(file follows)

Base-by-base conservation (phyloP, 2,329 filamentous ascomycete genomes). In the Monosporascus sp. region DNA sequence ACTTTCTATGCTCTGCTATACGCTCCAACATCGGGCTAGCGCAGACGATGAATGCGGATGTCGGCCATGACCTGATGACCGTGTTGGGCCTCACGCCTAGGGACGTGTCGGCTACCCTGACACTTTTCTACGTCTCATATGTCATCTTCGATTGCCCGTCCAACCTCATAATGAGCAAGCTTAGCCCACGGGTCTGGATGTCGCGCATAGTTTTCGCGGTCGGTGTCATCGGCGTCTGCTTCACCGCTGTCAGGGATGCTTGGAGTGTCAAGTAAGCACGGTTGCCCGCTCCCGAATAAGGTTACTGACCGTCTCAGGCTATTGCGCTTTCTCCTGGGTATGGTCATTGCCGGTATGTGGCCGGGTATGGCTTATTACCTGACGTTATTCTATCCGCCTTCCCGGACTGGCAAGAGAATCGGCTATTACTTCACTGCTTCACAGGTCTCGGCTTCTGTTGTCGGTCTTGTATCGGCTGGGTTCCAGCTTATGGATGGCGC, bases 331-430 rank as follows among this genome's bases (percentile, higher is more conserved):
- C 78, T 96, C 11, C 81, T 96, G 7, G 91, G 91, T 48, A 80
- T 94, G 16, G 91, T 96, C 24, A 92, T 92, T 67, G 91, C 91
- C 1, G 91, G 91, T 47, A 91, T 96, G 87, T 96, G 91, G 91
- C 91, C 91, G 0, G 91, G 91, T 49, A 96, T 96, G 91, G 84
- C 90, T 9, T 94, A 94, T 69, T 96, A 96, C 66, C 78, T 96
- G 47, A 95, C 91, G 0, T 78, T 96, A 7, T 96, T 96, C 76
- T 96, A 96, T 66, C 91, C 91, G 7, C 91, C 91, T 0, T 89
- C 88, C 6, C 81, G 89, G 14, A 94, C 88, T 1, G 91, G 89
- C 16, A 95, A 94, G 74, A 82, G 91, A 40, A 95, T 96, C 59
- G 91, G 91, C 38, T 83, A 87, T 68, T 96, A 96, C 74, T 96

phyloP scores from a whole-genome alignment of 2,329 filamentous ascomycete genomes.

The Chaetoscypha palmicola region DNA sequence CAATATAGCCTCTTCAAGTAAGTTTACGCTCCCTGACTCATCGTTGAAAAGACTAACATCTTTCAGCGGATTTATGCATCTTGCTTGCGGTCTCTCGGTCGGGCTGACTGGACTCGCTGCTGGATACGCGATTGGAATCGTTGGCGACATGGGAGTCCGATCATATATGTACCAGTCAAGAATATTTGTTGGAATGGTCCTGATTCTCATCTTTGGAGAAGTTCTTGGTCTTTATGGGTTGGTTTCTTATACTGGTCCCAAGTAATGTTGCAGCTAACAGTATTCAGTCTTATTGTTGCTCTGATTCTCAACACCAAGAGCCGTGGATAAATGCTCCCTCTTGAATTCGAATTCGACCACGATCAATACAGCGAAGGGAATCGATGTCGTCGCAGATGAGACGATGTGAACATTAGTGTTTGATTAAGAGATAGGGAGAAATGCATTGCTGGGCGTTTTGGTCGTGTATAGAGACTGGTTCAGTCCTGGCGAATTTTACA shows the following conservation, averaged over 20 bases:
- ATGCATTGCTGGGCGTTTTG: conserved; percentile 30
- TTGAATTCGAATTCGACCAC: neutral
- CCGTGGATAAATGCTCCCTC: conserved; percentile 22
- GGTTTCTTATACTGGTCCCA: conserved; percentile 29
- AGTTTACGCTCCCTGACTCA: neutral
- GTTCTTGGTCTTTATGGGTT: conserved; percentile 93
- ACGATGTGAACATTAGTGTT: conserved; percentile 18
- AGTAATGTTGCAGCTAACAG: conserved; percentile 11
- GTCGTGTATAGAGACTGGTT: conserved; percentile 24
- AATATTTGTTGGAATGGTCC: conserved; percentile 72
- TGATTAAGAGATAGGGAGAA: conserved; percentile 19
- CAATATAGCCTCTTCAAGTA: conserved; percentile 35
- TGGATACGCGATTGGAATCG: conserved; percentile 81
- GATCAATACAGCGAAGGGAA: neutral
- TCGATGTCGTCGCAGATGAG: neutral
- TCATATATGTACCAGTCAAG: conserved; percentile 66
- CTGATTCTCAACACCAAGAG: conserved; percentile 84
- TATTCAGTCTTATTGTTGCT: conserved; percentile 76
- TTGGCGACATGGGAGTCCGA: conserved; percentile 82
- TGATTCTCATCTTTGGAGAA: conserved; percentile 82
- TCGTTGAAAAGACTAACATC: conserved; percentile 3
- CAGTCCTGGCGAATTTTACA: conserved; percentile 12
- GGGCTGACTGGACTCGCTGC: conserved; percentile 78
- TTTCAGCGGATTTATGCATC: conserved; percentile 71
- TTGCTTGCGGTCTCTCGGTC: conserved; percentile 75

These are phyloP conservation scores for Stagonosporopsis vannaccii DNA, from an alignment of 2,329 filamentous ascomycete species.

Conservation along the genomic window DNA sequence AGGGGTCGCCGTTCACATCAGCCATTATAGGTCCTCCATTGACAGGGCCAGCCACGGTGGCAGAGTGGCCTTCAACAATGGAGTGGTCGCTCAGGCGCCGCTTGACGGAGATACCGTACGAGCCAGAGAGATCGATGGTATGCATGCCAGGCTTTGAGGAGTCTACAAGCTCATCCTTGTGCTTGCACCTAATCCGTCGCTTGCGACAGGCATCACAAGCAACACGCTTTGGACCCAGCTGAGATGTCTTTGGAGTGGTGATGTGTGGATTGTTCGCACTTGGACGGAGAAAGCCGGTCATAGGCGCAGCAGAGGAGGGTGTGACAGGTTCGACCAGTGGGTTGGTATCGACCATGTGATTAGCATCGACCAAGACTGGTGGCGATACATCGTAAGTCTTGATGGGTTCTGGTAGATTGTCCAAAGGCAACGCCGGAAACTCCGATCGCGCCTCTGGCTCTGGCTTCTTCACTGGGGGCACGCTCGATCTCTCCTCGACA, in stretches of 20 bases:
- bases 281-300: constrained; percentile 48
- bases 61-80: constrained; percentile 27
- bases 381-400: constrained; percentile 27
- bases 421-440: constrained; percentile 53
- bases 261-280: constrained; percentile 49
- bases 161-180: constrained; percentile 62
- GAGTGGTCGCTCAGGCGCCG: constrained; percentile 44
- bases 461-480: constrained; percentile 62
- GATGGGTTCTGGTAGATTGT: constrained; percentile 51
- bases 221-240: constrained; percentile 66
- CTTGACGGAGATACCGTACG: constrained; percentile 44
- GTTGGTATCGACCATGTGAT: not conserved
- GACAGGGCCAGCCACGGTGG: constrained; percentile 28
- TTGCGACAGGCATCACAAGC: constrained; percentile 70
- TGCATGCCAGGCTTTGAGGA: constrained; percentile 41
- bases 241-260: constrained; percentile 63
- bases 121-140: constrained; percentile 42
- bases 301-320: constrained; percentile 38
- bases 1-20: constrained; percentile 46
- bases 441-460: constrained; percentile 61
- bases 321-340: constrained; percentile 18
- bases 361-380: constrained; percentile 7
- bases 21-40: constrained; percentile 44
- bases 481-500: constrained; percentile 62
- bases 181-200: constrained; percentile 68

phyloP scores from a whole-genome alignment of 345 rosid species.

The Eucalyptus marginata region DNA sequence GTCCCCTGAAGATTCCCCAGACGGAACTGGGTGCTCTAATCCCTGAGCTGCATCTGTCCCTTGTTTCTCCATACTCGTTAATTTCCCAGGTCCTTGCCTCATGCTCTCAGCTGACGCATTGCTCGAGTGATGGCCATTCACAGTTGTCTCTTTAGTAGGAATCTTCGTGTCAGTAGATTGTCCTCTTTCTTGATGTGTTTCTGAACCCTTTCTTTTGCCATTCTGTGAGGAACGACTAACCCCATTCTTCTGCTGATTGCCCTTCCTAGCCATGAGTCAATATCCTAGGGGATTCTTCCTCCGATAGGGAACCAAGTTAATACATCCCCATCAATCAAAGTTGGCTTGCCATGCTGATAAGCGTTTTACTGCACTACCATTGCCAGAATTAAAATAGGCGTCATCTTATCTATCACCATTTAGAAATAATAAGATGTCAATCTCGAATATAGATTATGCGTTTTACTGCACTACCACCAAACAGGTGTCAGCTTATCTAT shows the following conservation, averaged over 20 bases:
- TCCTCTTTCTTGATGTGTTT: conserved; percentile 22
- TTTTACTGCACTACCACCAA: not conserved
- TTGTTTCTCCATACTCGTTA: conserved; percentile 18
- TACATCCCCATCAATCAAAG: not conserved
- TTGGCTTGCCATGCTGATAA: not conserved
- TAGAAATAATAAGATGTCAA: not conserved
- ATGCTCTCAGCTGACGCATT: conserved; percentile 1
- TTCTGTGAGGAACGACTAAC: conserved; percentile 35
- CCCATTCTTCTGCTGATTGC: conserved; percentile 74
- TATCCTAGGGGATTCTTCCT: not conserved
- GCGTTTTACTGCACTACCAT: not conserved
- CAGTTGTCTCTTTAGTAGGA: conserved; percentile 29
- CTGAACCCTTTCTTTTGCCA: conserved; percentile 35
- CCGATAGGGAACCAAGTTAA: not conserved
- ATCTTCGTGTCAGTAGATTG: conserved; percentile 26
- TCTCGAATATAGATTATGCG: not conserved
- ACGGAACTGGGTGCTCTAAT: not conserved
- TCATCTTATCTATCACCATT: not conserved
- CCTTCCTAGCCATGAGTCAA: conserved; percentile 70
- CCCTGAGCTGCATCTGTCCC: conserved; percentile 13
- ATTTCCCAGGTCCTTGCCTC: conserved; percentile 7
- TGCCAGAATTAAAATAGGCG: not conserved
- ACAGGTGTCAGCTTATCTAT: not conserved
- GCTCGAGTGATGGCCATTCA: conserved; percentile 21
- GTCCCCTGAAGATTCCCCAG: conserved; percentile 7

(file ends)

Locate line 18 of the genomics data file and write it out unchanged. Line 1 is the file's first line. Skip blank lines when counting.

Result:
- AGTTTACGCTCCCTGACTCA: neutral